10. ^ a b Sollosi, Mary (June 16, 2017). "The Beguiled: Sofia Coppola on how she made the remake her own". Entertainment Weekly. Time. Retrieved June 23, 2017.
  11. ^ Lopez, Kristen (May 19, 2017). "In Conversation with Sofia Coppola". Film School Rejects. Retrieved June 27, 2017.
  12. ^ Kroll, Justin (March 29, 2016). "Sofia Coppola to Write, Direct Remake of Clint Eastwood Drama 'The Beguiled'". Variety. Retrieved October 31, 2016.
  13. ^ Kroll, Justin (July 14, 2016). "Colin Farrell In Talks to Star in Sofia Coppola's 'Beguiled' Remake (EXCLUSIVE)". Variety. Retrieved October 31, 2016.
  14. ^ Erbland, Kate (May 10, 2017). "'The Beguiled': French Rockers Phoenix Providing Score for Sofia Coppola's Latest Period Piece". IndieWire. Penske Business Media. Retrieved May 14, 2017.
  15. ^ soundtrackmania (June 30, 2017). "The Beguiled Soundtrack". Soundtrack Mania. Retrieved November 29, 2017.
  16. ^ a b Moore, Booth (June 15, 2017). "The Story Behind the Sweet (and Sinister) Costumes in Sofia Coppola's 'The Beguiled'". The Hollywood Reporter. Prometheus Global Media. Retrieved November 29, 2017.
  17. ^ Fanning, Elle (October 31, 2016). "#thebeguiledmovie began filming today... Happy Halloween!". Instagram. Archived from the original on 2021-12-24. Retrieved October 31, 2016.
  18. ^ Calvaro, Liz (December 8, 2016). "'The Beguiled': Kirsten Dunst Shares Photo With Elle Fanning From Last Day on Sofia Coppola's Set". IndieWire. Penske Business Media. Retrieved December 8, 2016.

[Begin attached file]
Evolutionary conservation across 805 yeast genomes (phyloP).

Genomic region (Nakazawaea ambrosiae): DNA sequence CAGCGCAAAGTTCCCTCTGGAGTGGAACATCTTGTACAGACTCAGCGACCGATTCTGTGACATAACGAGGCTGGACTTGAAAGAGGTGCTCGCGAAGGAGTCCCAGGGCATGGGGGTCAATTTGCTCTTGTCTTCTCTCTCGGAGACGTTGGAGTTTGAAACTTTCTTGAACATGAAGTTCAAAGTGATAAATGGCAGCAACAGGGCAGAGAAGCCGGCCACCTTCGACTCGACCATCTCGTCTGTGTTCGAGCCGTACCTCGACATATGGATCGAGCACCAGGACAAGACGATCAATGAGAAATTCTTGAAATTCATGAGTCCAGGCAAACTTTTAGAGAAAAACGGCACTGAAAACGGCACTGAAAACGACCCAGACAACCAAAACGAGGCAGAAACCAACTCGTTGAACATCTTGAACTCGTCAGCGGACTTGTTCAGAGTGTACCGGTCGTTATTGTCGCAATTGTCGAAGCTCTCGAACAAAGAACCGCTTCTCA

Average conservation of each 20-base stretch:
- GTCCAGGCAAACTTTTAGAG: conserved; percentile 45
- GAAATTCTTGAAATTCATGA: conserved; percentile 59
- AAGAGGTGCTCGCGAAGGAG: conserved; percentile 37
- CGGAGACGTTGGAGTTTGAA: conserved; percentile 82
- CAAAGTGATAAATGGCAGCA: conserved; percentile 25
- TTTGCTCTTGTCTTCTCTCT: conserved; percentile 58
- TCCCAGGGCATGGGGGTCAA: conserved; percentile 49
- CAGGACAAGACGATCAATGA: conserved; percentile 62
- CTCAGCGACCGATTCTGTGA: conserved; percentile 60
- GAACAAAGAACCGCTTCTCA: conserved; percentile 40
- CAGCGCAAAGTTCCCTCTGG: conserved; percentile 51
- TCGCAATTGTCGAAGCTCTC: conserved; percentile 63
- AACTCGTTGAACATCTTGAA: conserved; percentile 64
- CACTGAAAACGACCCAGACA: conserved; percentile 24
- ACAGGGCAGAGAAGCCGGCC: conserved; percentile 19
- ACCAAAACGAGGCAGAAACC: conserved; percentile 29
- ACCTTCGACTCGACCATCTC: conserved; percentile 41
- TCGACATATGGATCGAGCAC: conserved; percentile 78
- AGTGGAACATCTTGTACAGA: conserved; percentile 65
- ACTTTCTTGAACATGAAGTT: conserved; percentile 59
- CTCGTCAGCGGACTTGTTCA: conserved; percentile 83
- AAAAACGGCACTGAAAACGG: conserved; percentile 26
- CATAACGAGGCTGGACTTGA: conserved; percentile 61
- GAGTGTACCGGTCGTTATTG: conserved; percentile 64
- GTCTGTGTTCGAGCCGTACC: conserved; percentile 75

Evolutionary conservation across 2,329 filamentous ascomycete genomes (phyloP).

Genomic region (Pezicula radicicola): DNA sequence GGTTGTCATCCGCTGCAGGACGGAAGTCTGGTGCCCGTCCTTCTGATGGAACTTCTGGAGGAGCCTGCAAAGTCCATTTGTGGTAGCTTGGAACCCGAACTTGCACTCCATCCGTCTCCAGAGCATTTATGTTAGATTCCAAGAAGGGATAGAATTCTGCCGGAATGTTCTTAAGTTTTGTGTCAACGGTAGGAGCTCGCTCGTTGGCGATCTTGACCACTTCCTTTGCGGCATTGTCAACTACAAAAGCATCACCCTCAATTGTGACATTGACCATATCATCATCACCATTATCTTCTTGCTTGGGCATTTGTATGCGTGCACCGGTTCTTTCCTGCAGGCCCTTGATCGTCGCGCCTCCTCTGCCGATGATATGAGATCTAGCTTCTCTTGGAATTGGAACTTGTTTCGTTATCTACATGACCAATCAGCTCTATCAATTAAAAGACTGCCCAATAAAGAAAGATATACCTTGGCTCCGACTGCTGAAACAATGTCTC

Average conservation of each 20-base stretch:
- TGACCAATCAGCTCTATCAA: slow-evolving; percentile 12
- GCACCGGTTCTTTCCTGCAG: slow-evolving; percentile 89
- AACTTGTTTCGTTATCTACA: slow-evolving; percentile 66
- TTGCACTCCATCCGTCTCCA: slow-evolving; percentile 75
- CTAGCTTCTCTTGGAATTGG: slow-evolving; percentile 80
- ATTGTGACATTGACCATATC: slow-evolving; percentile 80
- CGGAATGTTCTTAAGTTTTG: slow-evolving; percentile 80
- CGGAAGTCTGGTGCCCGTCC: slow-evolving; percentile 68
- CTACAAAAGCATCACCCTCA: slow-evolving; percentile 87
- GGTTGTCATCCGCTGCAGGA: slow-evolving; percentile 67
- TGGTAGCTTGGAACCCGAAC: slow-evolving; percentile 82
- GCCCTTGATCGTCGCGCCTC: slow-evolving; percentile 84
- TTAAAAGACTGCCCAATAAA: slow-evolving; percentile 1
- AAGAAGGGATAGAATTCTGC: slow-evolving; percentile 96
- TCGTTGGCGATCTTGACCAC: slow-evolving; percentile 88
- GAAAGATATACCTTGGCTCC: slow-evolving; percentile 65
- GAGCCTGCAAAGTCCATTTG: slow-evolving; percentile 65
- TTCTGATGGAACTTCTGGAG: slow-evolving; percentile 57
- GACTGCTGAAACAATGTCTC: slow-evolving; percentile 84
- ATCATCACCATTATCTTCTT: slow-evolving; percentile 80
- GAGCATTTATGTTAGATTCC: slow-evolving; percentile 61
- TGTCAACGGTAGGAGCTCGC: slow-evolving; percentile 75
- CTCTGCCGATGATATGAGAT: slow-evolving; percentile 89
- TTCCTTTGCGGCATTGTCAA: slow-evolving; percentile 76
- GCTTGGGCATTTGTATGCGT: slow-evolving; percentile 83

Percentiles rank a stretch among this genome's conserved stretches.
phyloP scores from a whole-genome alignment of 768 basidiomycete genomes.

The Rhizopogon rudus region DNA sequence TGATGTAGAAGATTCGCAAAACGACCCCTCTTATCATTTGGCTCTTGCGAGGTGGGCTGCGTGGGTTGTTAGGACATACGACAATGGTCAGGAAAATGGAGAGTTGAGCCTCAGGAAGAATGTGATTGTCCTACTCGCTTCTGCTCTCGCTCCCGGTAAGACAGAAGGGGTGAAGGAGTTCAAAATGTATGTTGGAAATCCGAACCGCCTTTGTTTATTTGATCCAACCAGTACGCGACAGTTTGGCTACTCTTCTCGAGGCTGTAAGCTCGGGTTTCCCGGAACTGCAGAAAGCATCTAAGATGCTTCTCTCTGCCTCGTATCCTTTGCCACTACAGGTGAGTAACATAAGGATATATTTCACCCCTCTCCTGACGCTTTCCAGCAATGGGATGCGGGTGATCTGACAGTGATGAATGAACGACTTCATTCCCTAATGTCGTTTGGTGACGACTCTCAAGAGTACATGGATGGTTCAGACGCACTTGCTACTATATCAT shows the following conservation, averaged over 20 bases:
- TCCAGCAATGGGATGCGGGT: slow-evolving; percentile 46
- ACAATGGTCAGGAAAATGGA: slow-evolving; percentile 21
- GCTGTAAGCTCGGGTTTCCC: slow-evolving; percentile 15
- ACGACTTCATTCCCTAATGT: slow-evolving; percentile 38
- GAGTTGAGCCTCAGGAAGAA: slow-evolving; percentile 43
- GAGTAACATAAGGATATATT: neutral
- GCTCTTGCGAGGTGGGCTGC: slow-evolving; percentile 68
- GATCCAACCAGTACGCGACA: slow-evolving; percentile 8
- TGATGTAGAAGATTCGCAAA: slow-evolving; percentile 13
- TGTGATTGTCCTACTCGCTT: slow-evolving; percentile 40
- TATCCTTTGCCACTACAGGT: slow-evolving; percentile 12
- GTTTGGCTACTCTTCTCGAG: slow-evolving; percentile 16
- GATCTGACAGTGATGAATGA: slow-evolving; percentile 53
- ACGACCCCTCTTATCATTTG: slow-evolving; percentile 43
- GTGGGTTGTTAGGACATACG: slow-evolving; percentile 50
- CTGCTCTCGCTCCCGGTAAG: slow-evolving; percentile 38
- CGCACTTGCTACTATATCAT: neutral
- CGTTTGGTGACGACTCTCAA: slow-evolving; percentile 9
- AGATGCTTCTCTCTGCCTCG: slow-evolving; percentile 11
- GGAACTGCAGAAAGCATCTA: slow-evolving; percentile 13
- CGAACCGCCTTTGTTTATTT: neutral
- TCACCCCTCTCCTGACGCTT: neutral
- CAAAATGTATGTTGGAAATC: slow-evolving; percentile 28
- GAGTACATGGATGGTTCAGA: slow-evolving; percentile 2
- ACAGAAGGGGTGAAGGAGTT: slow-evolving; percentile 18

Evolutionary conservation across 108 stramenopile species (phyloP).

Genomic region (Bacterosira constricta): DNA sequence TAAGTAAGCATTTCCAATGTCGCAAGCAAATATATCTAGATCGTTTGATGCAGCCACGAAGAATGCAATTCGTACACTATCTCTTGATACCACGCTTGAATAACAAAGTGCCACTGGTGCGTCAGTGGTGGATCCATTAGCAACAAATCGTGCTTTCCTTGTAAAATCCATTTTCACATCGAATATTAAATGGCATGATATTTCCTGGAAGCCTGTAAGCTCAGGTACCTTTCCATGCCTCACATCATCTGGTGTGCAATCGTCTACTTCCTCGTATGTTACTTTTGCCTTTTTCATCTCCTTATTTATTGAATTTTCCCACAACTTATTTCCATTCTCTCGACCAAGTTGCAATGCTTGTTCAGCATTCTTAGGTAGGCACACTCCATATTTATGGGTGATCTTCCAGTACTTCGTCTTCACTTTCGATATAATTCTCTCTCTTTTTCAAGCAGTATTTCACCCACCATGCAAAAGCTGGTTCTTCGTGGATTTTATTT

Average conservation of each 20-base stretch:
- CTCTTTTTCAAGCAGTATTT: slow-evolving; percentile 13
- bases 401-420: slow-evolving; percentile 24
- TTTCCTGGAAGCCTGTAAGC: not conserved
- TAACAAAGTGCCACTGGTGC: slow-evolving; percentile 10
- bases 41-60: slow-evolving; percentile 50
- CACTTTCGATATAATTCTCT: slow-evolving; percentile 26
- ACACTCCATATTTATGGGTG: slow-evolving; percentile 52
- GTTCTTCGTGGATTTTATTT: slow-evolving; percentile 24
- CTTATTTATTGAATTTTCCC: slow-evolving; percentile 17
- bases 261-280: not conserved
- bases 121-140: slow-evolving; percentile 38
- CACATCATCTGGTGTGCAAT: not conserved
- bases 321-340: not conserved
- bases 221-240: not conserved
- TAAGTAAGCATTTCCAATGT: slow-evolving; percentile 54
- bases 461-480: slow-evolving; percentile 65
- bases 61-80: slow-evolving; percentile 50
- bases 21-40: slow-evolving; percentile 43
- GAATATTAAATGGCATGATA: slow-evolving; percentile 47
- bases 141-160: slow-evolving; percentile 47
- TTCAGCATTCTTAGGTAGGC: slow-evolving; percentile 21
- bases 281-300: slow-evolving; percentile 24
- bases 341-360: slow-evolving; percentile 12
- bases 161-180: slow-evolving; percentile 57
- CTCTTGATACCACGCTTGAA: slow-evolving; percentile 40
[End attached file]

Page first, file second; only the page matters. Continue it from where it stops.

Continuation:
19. ^ Halberg, Morgan (June 29, 2017). "'The Beguiled' House Is Actually a Charming Bed and Breakfast". The New York Observer. Retrieved July 8, 2017.
  20. ^ Buchanan, Kyle (June 14, 2017). "How Sofia Coppola Reclaimed The Beguiled for Women (and Gay Men)". Vulture. New York Media. Retrieved July 9, 2017.
  21. ^ Orlova-Alvarez, Tamara; Alvarez, Joe (May 29, 2017). "All the Awards at the 70th Cannes Film Festival". Ikon London Magazine. Retrieved February 23, 2018.
  22. ^ Tartaglione, Nancy; Evans, Greg (April 13, 2017). "Cannes Lineup: Todd Haynes, Sofia Coppola, Noah Baumbach, 'Twin Peaks'". Deadline Hollywood. Penske Business Media. Retrieved April 13, 2017.
  23. ^ Kay, Jermey (November 2, 2016). "Focus to release 'The Beguiled' in June 2017". Screen Daily. Screen International. Retrieved November 2, 2016.
  24. ^ D'Alessandro, Anthony (June 25, 2017). "Why 'Transformers' Is Screaming For Reboot After $69M Start; 'Wonder Woman' & 'Cars 3' Fight Over 2nd Place". Deadline Hollywood. Penske Business Media. Retrieved August 27, 2018.
  25. ^ D'Alessandro, Anthony (July 2, 2017). "'Despicable Me 3' Now At $75M+; 'Baby Driver' Booms To $30M As 'The House' Goes Broke With $9M – July 4th Weekend B.O." Deadline Hollywood. Penske Business Media. Retrieved August 27, 2018.
  26. ^ "The Beguiled (2017)". Rotten Tomatoes. Fandango Media. Retrieved May 21, 2019.
  27. ^ "The Beguiled Reviews". Metacritic. CBS Interactive. Retrieved July 13, 2017.
  28. ^ Ehrlich, David (May 24, 2017). "'The Beguiled' Review: Nicole Kidman and Kirsten Dunst Subvert Male Fantasies in Sofia Coppola's Sensational Southern Potboiler". IndieWire. Penske Business Media. Retrieved May 26, 2017.
  29. ^ McCarthy, Todd (May 24, 2017). "'The Beguiled': Film Review". The Hollywood Reporter. Prometheus Global Media. Retrieved May 26, 2017.
  30. ^ a b
  31. ^ "Revisited: Sofia Coppola". Interview. October 26, 2017. Retrieved April 15, 2018.

External links[edit]